Instead of transforming our culture, the church is being transformed by the culture.

Sermons being promoted with sexual images, worship being infiltrated by secular songs, the preaching platform shared with Star Wars characters – yes, these are just samples of the efforts taken by many churches to make Christianity “relevant” to our modern culture. Church growth experts tell us these “adjustments” are necessary if we want Christianity to survive the tides of cultural change.

However, when we approach Christianity in the above manner, three drastic results follow.

First, Christianity becomes a man-centered system of beliefs. Like a person picking and choosing different foods at a buffet, each of us can pick and choose what we want to include in our own version of Christianity: If church is “cool” and “fun,” then we can be cool and still have fun enjoying the things of this world – a far cry from Jesus’ call of self-denial:

If anyone would come after Me, let him deny himself and take up his cross and follow Me. For whoever would save his life will lose it, but whoever loses his life for My sake will find it (Matthew 16:24, 25).

Second, Christianity loses its power. The focus of bringing people to Christ begins to center around the latest trends and church growth methods. These are supposedly the key to unlocking the hearts of the “un-churched.” As our culture changes, these will also change so that we can maintain a message that is appealing to our audience. Definitely a different evangelistic approach than the Apostle Paul:

And when I came to you, brethren, I did not come with superiority of speech or of wisdom, proclaiming to you the testimony of God. For I determined to know nothing among you except Jesus Christ, and Him crucified…and my message and my preaching were not in persuasive words of wisdom, but in demonstration of the Spirit and of power, so that your faith would not rest on the wisdom of men, but on the power of God (1 Corinthians 2:1-5).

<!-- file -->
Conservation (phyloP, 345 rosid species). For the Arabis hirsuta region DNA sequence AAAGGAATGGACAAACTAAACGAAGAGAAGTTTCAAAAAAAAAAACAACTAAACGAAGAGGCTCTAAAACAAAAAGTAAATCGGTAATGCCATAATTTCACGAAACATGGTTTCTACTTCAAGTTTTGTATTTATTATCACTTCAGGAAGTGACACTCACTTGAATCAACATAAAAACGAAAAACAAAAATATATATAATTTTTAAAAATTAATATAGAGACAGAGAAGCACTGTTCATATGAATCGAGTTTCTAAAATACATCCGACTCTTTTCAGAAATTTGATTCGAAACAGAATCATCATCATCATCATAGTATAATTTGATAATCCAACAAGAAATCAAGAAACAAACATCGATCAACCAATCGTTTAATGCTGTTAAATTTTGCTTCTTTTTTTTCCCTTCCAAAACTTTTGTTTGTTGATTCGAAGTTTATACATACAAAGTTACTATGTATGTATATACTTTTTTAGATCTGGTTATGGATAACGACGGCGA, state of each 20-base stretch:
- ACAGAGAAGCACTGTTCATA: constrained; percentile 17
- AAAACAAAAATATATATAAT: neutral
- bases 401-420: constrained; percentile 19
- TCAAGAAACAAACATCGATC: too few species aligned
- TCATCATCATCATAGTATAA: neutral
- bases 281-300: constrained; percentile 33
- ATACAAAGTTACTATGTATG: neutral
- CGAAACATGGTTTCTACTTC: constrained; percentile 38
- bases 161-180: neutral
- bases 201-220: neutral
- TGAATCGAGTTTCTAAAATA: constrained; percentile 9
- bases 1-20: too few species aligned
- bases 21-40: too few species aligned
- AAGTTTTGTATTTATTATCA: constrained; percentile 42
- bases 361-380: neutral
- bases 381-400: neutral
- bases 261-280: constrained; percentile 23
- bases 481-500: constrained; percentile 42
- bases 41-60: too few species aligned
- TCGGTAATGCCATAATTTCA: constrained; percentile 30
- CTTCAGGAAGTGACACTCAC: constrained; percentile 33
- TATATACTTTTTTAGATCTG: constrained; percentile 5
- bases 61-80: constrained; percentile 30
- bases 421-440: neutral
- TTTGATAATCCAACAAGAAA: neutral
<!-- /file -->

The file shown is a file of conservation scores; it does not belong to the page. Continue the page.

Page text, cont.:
Third, Christianity loses its uniqueness. When the Gospel is presented with all of the regalia of cultural relevance and excitement, it loses its distinction. Instead of being a channel of transformation in our culture, it becomes transformed by the culture (see Romans 12:2). Thus, the Christian faith becomes merely another system of thought that blends into the cultural landscape. What a sad result when, in contrast, we have the opportunity to share with others the unique message of the Gospel of Jesus Christ:

For I am not ashamed of the gospel, for it is the power of God for salvation to everyone who believes… For in it the righteousness of God is revealed (Romans 1:16, 17).

So while we may adapt our method of presenting the Gospel we must never change, water down, distort or cheapen the message. We must not be so “open minded” that we accept virtually any practice, phenomenon or teaching. Instead, be “Bereans” who wisely question, evaluate and discern. Any methodology that alters the Gospel message itself or compromises the way we live out our faith must be rejected. The Lord Jesus will be the final judge of all methods, techniques and teachings, as well as those who propagate them (1 Corinthians 4:5).